Dictionary: IN-SPIRE' – IN'STANT

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IN-SPIRE', v.t.

  1. To breathe into. Ye nine descend and sing, / The breathing instruments inspire. Pope.
  2. To infuse by breathing. He knew not his Maker, and him that inspired into him an active soul. Wisdom.
  3. To infuse into the mind; as, to inspire with new life.
  4. To infuse or suggest ideas or monitions supernaturally; to communicate divine instructions to the mind. In this manner, we suppose the prophets to have been inspired, and the Scriptures to have been composed under divine influence or direction.
  5. To infuse ideas or poetic spirit.
  6. To draw into the lungs; as, to inspire and expire the air with difficulty. Harvey.


  1. Breathed in; inhaled; infused.
  2. Informed or directed by the Holy Spirit.


He that inspires.


  1. Breathing in; inhaling into the lungs; infusing into the mind supernaturally.
  2. adj. Infusing spirit or courage; animating.

IN-SPIR'IT, v.t. [in and spirit.]

To infuse or excite spirit in; to enliven; to animate; to give new life to; to encourage; to invigorate. The courage of Agamemnon is inspirited by the love of empire and ambition. Pope.


Enlivened; animated; invigorated.


Infusing spirit; giving new life to.

IN-SPIS'SATE, v.t. [L. in and spissus, thick.]

To thicken, as fluids; to bring to greater consistence by evaporating to the thinner parts, &c.


Thickened, as a liquor.


Thickening, as a liquor.


The act or operation of rendering a fluid substance thicker by evaporation, &c.

IN-STA-BIL'I-TY, n. [Fr. instabilité; L. instabilitas, instabilis; in and stabilis, from sto, to stand.]

  1. Want of stability; want of firmness in purpose; inconstancy; fickleness; mutability of opinion or conduct. Instability is the characteristic of weak minds.
  2. Changeableness; mutability; as, the instability of laws, plans or measures.

IN-STA'BLE, a. [L. instabilis.]

  1. Inconstant; prone to change or recede from a purpose; mutable; of persons.
  2. Not steady or fixed; changeable; of things. [Instable and Unstable are synonymous, and the latter is more commonly used.]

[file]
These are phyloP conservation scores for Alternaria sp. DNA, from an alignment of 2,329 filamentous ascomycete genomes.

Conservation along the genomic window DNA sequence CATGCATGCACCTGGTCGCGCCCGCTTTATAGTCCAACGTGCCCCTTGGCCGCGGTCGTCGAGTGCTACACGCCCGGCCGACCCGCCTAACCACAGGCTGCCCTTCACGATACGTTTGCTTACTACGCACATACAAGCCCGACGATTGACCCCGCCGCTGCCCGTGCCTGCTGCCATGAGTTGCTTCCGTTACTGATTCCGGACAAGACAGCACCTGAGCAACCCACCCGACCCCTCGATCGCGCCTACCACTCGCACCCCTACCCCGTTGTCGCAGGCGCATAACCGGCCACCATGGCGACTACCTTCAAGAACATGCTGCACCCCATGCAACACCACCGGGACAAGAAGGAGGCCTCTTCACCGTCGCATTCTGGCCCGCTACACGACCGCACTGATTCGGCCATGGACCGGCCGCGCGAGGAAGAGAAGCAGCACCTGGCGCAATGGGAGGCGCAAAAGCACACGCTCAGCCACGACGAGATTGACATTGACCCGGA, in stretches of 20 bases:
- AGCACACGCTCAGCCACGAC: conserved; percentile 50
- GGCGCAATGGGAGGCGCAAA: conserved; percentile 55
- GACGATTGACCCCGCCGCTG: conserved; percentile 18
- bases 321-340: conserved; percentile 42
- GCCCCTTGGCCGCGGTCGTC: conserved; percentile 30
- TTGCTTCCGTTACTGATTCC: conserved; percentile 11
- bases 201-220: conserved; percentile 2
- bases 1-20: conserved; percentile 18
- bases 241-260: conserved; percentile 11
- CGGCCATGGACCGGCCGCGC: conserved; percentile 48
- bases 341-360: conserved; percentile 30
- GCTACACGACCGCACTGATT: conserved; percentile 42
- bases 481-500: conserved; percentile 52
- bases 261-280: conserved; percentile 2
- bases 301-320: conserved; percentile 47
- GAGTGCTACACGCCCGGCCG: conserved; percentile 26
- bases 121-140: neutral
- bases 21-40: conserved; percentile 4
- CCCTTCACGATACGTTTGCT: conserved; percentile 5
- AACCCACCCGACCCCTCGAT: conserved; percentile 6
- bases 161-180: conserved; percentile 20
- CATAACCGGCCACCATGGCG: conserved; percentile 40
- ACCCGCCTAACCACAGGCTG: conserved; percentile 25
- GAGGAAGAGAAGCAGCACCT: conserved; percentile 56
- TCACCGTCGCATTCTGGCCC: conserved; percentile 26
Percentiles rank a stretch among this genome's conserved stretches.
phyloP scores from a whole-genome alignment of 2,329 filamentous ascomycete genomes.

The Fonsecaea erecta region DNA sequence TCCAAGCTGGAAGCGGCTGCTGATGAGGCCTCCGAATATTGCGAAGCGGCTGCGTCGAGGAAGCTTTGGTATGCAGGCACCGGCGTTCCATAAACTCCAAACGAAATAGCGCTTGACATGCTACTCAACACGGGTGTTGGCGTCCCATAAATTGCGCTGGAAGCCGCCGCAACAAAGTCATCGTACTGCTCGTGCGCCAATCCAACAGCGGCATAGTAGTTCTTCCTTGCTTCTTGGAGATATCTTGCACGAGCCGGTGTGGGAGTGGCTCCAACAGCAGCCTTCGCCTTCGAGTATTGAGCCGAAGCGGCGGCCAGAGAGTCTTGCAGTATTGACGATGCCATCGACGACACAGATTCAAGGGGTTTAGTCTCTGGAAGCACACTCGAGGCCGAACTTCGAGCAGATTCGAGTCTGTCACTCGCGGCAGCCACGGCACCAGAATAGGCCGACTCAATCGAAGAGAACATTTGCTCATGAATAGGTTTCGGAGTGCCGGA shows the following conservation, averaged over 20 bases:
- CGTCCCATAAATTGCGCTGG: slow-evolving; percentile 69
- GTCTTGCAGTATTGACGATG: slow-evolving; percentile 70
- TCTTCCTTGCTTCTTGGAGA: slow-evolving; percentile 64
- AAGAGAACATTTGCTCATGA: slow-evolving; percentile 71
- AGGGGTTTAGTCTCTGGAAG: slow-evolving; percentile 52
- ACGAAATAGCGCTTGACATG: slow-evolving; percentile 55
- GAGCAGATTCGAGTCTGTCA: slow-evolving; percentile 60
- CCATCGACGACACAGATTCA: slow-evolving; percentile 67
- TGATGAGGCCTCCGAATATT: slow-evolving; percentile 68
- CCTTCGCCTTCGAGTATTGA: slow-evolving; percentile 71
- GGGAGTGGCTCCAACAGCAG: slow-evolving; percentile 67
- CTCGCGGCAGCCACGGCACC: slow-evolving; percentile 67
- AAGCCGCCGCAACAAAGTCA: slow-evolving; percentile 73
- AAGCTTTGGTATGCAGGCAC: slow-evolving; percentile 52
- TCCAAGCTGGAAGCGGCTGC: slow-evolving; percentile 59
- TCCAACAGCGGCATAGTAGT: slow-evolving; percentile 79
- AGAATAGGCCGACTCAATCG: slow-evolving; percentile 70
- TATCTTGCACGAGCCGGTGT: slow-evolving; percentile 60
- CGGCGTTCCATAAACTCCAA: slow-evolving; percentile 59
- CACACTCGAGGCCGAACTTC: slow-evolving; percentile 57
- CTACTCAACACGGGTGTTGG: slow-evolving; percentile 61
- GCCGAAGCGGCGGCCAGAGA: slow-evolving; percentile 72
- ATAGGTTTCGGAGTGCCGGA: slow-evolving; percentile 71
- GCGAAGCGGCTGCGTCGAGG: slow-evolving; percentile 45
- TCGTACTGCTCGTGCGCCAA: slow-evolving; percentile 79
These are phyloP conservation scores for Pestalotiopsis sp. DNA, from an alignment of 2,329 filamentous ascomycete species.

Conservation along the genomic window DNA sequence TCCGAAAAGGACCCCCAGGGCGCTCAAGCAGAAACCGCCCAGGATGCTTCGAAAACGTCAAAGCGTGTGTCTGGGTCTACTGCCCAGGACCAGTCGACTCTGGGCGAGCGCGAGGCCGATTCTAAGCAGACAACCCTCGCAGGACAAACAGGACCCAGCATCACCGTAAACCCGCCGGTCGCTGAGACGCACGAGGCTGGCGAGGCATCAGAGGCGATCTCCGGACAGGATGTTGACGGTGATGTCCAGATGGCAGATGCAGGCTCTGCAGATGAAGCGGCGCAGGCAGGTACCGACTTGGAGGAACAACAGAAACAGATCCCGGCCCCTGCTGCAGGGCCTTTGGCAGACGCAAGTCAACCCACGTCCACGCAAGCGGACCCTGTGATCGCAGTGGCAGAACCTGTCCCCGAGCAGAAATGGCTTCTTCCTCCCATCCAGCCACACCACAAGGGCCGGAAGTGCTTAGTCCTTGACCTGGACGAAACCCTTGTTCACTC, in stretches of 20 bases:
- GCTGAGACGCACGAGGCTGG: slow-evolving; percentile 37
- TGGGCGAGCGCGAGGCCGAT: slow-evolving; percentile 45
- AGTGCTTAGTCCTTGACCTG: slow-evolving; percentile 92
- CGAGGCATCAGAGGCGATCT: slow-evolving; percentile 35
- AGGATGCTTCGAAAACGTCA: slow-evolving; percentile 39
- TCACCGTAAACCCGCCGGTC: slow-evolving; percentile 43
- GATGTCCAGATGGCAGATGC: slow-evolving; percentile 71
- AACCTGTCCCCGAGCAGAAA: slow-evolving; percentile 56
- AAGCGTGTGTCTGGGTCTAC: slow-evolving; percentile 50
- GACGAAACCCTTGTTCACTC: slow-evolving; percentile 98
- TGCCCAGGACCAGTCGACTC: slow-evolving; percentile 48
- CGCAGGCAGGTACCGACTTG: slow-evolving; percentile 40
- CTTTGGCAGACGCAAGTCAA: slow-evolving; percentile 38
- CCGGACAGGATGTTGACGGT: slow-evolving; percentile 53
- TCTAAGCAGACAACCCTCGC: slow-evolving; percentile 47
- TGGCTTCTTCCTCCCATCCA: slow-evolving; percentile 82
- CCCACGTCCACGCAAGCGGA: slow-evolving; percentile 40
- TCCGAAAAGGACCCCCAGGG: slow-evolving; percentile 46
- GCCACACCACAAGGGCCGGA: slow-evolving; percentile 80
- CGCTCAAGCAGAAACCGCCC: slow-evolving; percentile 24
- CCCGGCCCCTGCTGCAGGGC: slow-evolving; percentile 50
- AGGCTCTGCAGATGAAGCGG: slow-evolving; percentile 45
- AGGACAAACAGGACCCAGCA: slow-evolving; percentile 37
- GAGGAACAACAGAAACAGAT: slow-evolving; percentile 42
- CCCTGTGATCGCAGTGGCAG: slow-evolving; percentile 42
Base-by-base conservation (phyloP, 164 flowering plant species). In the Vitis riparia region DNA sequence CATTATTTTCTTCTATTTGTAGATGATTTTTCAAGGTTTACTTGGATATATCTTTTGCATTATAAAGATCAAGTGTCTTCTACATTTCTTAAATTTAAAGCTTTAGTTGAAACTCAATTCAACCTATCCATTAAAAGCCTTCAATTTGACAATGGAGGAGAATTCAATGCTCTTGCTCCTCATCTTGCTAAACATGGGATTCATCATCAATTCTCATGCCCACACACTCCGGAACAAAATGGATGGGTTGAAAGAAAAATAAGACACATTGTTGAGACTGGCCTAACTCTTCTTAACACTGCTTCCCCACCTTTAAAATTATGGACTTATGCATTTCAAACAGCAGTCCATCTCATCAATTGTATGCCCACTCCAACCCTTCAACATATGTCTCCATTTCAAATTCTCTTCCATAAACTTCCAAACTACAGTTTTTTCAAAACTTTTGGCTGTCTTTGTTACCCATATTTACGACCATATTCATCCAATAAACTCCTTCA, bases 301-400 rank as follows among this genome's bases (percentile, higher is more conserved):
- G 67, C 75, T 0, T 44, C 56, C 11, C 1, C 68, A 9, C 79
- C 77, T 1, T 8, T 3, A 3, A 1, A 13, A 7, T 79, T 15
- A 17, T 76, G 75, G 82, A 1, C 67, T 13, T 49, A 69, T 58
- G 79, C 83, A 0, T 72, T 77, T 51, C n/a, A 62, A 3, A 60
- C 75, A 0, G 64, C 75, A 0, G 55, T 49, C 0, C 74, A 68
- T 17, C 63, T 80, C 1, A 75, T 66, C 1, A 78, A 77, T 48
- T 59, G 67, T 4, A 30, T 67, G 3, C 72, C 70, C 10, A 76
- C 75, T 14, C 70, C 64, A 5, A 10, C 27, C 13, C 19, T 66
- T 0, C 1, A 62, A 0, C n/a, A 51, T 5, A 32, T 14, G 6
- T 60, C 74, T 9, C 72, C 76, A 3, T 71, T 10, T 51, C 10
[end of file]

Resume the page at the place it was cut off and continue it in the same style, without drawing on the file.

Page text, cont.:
Unstableness; mutability; instability.

IN-STALL', v.t. [Fr. installer; Sp. instalar; It. installare; from G. stall, from stellen, D. stellen, to set, Gr. στελλω, to send.]

To set, place or instate, in an office, rank or order; to invest with any charge, office or rank, with the customary ceremonies. To install a clergyman or minister of the Gospel, is to place one who has been previously ordained, over a particular church and congregation, or to invest an ordained minister with a particular pastoral charge; in England, to induct a dean, prebendary or other ecclesiastical dignitary into possession of the church to which he belongs.


The act of giving possession of an office, rank or order, with the customary ceremonies. On the election, the bishop gives a mandate for his installation. Ayliffe.


Placed in a seat, office, or order.


Placing in a seat, office or order.


  1. The act of installing, or giving possession of an office with the usual ceremonies or solemnities. Shak.
  2. The seat in which one is placed. [Unusual.] Shak.
  3. In commerce, a part of a large sum of money paid or to be paid at a particular a period. In constituting a capital stock by subscriptions of individuals, it is customary to afford facilities to subscribers by dividing the sum subscribed into installments, or portions payable at distinct periods. In large contracts also, it is not unusual to agree that the money shall be paid by installments.

IN'STANCE, n. [Fr. from L. insto, to press; in and sto, to stand. Literally, a standing on. Hence,]

  1. Urgency; a pressing; solicitation; importunity; application. The request was granted at the instance of the defendant's advocate.
  2. Example; a case occurring; a case offered. Howard furnished a remarkable instance of disinterested benevolence. The world may never witness a second instance of the success of daring enterprise and usurpation, equal to that of Buonaparte. Suppose the earth should be removed nearer to the sun, and revolve, for instance, in the orbit of Mercury, the whole ocean would boil with heat. Bentley. The use of instances is to illustrate and explain a difficulty. Baker.
  3. Time; occasion occurrence. These seem as if, in the time of Edward I. they were drawn up in the form of a law, in the first instance. Hale.
  4. Motive; influence. [Obs.] Shak.
  5. Process of a suit. [Obs.] Instance-court, a branch of the court of admiralty, in England, distinct from the prize-court.


To give or offer an example or case. As to false citations – I shall instance two or three. Tillotson.


To mention as an example or case. He instanced the event of Cesar's death.


or a. Given in proof or as an example. Bp. Hall.


Giving as proof or as an example.

IN'STANT, a. [Fr. from L. instans, insto.]

  1. Pressing; urgent; importunate; earnest. Rejoicing in hope; patient in tribulation; continuing instant in prayer. Rom. xii.
  2. Immediate; without intervening time; present. Impending death is thine and instant doom. Prior.
  3. Quick; making no delay. Instant he flew with hospitable haste. Pope.
  4. Present; current. On the tenth of July instant.